Sixty D.C. Public Schools classrooms are being investigated for possible cheating on 2011 standardized tests -- up from just 18 classrooms in 2010 -- as city officials are now allowing D.C. Public Schools as well as the state schools agency to flag suspected teachers.
The Office of the State Superintendent of Education identified 24 classrooms with unusual numbers of incorrect answers erased and changed to the correct ones, or with unusually high test score gains on the D.C. Comprehensive Assessment System tests. DCPS flagged 36 classrooms using different formulas. The 60 DCPS classrooms to be investigated are spread across 30 schools, and represent 5 percent of all classrooms the DC CAS was administered to in 2011.
In 2010, OSSE asked Caveon Test Security to investigate 18 classrooms. Three of those DCPS classrooms saw their scores thrown out for suspected or confirmed cheating. One teacher was fired, while two left the school system.
"Even one example of impropriety poses a threat to the hard, demanding work that each and every one of our employees puts in on a daily basis," said Cate Swinburn, DCPS chief of data and accountability. "But we in no way should jump to conclusions -- an investigator's presence in a particular school or in [a] particular classroom over the next few months is not an indictment. ..."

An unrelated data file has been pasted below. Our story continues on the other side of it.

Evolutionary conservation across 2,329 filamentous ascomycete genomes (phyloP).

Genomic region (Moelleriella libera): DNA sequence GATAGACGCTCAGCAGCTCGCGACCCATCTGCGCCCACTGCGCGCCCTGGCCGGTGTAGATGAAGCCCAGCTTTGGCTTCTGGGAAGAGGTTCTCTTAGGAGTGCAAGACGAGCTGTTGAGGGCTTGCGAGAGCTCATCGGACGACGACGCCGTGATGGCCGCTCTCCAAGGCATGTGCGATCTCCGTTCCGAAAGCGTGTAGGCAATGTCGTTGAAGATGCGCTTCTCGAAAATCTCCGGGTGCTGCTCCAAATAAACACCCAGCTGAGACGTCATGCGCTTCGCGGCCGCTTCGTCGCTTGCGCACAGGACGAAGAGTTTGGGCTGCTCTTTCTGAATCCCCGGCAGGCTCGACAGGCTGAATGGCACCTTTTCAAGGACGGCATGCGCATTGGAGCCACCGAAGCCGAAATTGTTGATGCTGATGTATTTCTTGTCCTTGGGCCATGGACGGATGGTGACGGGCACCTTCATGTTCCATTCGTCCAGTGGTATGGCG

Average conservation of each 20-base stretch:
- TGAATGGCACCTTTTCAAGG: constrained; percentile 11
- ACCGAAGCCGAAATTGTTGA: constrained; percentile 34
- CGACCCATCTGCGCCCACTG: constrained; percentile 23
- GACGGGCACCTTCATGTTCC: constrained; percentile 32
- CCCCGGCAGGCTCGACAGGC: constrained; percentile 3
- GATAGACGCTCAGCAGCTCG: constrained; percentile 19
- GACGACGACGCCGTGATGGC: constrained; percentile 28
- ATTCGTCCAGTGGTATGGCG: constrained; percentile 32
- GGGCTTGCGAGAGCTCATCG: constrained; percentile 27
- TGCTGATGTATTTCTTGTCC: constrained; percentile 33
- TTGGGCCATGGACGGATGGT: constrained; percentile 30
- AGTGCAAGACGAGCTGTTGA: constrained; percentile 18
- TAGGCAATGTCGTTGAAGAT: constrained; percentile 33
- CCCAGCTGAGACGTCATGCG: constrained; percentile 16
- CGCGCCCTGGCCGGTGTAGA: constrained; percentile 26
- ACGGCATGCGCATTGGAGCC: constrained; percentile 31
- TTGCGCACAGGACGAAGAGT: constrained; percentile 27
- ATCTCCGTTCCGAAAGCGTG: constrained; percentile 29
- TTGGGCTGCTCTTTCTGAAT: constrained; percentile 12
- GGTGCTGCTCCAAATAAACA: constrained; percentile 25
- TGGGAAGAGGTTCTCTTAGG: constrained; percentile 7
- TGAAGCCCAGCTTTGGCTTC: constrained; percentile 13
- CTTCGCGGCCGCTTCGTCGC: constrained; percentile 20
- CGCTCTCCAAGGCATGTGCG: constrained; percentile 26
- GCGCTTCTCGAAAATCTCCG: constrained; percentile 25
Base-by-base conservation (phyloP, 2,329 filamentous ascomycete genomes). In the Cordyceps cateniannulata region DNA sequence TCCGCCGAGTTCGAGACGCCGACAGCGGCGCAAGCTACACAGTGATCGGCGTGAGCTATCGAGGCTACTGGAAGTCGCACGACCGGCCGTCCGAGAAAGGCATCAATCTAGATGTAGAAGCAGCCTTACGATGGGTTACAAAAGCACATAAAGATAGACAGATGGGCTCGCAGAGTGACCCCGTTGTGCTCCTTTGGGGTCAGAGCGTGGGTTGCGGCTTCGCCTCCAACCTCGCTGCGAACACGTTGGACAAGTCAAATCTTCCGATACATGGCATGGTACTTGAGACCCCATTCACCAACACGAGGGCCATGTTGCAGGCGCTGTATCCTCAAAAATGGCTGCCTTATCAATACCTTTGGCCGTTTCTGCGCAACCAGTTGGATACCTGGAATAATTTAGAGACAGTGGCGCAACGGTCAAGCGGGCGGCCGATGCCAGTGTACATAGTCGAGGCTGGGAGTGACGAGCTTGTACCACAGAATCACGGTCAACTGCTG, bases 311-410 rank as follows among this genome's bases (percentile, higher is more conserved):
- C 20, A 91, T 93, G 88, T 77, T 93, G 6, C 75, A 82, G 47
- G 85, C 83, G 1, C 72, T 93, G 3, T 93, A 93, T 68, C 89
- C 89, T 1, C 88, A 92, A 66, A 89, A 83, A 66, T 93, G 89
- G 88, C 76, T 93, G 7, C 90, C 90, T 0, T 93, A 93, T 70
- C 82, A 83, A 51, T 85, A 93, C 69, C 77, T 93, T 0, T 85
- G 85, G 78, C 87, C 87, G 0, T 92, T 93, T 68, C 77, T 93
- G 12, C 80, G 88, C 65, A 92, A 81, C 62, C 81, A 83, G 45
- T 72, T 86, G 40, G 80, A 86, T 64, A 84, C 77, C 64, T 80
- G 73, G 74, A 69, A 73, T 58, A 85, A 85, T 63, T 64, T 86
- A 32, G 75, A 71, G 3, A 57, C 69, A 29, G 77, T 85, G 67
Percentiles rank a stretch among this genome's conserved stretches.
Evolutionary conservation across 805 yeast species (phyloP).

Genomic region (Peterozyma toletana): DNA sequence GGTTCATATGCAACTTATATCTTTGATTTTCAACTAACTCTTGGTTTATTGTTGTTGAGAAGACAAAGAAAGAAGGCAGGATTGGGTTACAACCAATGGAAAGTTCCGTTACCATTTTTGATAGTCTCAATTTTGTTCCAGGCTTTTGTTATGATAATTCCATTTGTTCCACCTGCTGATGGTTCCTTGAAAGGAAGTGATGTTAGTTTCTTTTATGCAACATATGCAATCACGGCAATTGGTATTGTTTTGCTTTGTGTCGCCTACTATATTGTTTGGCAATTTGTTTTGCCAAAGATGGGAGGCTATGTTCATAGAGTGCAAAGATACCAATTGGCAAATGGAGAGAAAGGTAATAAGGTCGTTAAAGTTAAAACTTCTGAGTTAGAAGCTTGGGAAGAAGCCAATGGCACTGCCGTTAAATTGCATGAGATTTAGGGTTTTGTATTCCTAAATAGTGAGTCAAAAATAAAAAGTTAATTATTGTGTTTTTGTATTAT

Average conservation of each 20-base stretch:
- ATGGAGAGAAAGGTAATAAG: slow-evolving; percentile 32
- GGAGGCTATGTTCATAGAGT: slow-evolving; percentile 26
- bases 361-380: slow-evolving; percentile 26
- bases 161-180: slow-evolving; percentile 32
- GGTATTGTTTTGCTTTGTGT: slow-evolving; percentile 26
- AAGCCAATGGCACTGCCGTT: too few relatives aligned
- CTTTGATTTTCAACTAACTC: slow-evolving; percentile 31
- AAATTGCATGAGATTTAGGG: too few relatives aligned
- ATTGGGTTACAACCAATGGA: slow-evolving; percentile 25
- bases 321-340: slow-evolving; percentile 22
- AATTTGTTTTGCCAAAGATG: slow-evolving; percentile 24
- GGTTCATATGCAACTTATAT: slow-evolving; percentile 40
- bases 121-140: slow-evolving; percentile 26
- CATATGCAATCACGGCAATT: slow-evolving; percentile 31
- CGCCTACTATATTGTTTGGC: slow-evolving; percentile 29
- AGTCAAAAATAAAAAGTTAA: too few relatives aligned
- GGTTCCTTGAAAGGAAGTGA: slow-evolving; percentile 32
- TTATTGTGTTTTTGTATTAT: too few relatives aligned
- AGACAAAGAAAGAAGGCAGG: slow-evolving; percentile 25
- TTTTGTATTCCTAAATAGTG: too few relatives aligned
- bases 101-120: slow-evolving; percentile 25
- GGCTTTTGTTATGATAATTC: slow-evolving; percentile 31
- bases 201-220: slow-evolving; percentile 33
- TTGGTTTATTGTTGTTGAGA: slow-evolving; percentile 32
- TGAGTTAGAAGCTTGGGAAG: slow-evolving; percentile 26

A new firm will replace Caveon as the auditor of whether testing irregularities add up to cheating.
Global firm Alvarez & Marsal, selected by OSSE, will investigate the classrooms and report back on any confirmed instances of cheating.
OSSE spokesman Marc Caposino said he could not comment on why OSSE recommended a new firm. "I believe it has something to do with the process of vendors that weren't selected, that's why we can't comment," he said.
DCPS officials said they supported OSSE's recommendation.
John Fremer, president of Caveon, said he was unsure why D.C. was moving in a different direction. Fremer said he had been misquoted in reports claiming that DCPS only let Caveon do a shallow probe; rather, he said, his firm had done everything possible.
Local political analyst Chuck Thies said the city was replacing Caveon because the public still believes cheating in D.C. schools hasn't been investigated thoroughly enough.
"This is politics and this is public relations, and sacrificial lambs are a part of the business," Thies said. "If [Caveon is] getting thrown under the bus and losing business from the District, well, they're a casualty of this war."